dual-typed-untyped-library.html.pm

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#lang pollen

◊dept{Dep’t of Blunt Instruments}

◊title{Making a dual typed / untyped Racket library}

◊bigimage["close.jpg"]

◊;{
If you have a function or variable that you only need for the current source file, it’s fine to define it locally. If I ended up needing to use this `sugar` definition in other files, I could move it to my “pollen.rkt”.
}
◊(define sugar ◊gitlink["mbutterick/sugar"]{sugar})

◊extlink["http://www.pacegallery.com/artists/80/chuck-close"]{Chuck Close} is a terrific painter. Primarily a portraitist, he's probably best known for his technique of dividing photos into grids and painting them, one cell at a time. As you can see, even though the overall image is easy to discern, the brushwork and colors in each cell follow a separate logic. 

What I like most about Close's grid paintings is that he never resolves their inherent tensions --- between macro and micro, order and disorder, surface and depth, depiction and abstraction. Instead, he keeps these massive works --- they're 8--10 feet tall --- carefully balanced in between. When I stand in front of one of these paintings, I feel like I'm in two places at once. Nice trick.

It's also the kind of trick that Racket is good at. Recently I was wondering how to upgrade my ◊|sugar| utility library for Racket so that it would work with Typed Racket, but without changing how it works in regular Racket.

◊;{
`folded` in action: we put the text of the subhead on the first line, and then the rest of the content starting on the second line. The `folded` tag function knows how to convert this input into the correct result.
}
◊folded{What is Typed Racket?
◊extlink["http://docs.racket-lang.org/ts-guide/"]{Typed Racket} is a dialect of Racket that adds ◊deflink["http://stackoverflow.com/a/1517670/1486915"]{static typing} to the otherwise untyped Racket language. You can explicitly add types to variables and functions using ◊extlink["http://docs.racket-lang.org/ts-guide/more.html#%28part._.Type_.Annotation_and_.Binding_.Forms%29"]{type annotations.} But Typed Racket also has a crafty ◊extlink["http://docs.racket-lang.org/ts-guide/more.html#%28part._.Type_.Inference%29"]{type-inference} system that deduces most of the others. Cleverly, Typed Racket doesn't need a separate compiler. Once it completes its typechecking, you're left with untyped Racket code, which is then compiled as usual.}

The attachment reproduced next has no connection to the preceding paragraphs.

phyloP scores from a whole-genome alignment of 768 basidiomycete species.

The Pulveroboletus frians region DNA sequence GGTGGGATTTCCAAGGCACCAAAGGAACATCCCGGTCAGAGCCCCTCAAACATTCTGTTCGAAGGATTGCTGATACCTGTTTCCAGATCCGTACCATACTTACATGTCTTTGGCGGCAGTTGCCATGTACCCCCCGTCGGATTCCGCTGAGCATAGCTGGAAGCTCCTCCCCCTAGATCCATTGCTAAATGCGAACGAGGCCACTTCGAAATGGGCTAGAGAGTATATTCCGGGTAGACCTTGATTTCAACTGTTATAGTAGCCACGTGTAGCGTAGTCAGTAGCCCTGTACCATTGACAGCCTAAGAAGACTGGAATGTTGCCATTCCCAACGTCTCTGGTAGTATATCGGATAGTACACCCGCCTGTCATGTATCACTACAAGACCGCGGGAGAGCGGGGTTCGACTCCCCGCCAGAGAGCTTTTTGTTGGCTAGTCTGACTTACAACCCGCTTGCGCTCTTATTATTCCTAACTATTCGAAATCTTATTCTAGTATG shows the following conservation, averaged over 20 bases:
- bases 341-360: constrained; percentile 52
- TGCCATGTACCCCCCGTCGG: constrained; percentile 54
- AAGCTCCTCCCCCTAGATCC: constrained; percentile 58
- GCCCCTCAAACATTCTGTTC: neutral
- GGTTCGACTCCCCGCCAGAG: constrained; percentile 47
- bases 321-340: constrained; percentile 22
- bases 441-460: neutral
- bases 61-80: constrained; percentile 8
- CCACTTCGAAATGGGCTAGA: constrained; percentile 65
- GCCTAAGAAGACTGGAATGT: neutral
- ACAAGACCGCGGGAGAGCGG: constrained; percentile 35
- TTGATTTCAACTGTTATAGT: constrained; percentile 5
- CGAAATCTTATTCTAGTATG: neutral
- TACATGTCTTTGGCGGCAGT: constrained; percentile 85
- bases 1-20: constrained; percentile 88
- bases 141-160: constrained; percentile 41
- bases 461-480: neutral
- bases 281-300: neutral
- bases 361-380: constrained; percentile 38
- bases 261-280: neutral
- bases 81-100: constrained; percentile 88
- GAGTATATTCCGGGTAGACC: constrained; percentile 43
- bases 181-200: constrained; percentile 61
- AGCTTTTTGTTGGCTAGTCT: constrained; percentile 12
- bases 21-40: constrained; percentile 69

◊folded{Why would you use a typed language generally, and Typed Racket in particular?
Typed languages can be faster, because the compiler can eliminate certain checks that would otherwise have to be done when the program runs. This is the main reason I originally investigated Typed Racket. For instance, if you say ◊code{foo = foo + bar} in Python, your intention is to update the value of ◊code{foo} to be the sum of ◊code{bar} and the current value of ◊code{foo}. But even if you don't care about types, Python still does: before it tries to add these two, it has to check that they both hold numeric values (if they don't, you'll get a ◊code{TypeError}). Whereas in a typed program, one could declare them both to be ◊code{Number}s. The program can rely on that promise (and skip checking them for number-ness later).

Note that this is another way of saying that ◊em{every} programming language ◊extlink["https://existentialtype.wordpress.com/2011/03/19/dynamic-languages-are-static-languages/"]{is a statically typed language.} The question is who does the typing (either you, or the program interpreter) and when (either before the program is running, or during). What we call an "untyped" language is better thought of as an expensively typed language. For many tasks, the convenience of not specifying types outweighs this cost. This is why untyped languages are popular for many jobs. But in some cases, you need the extra performance.

The other benefit of a typed language is ◊em{safety}. Type checking is a way of making and verifying claims about the data and functions in your program in a disciplined manner. In that sense, Typed Racket has a lot in common with Racket's ◊extlink["http://docs.racket-lang.org/reference/contracts.html"]{contract system.} But because Typed Racket is verifying the types before the program runs, it can catch subtler errors. In practice, it takes more effort to get a program running in Typed Racket, but once it does, you can be confident that its internal logic is sound. Your effort is repaid later when you spend less time chasing down bugs.
}

◊subhead{The need for speed}

The unavoidable wrinkle in a mixed typed / untyped system is the interaction between typed and untyped code. Most Racket libraries are written with untyped code, and Typed Racket --- now shortening this to TR --- has to use these libraries. TR's job is to insure that your functions and data are what they say they are. So you can't just toss untyped code into the mix --- "don't worry TR, this will work." TR likes you, but it doesn't trust you.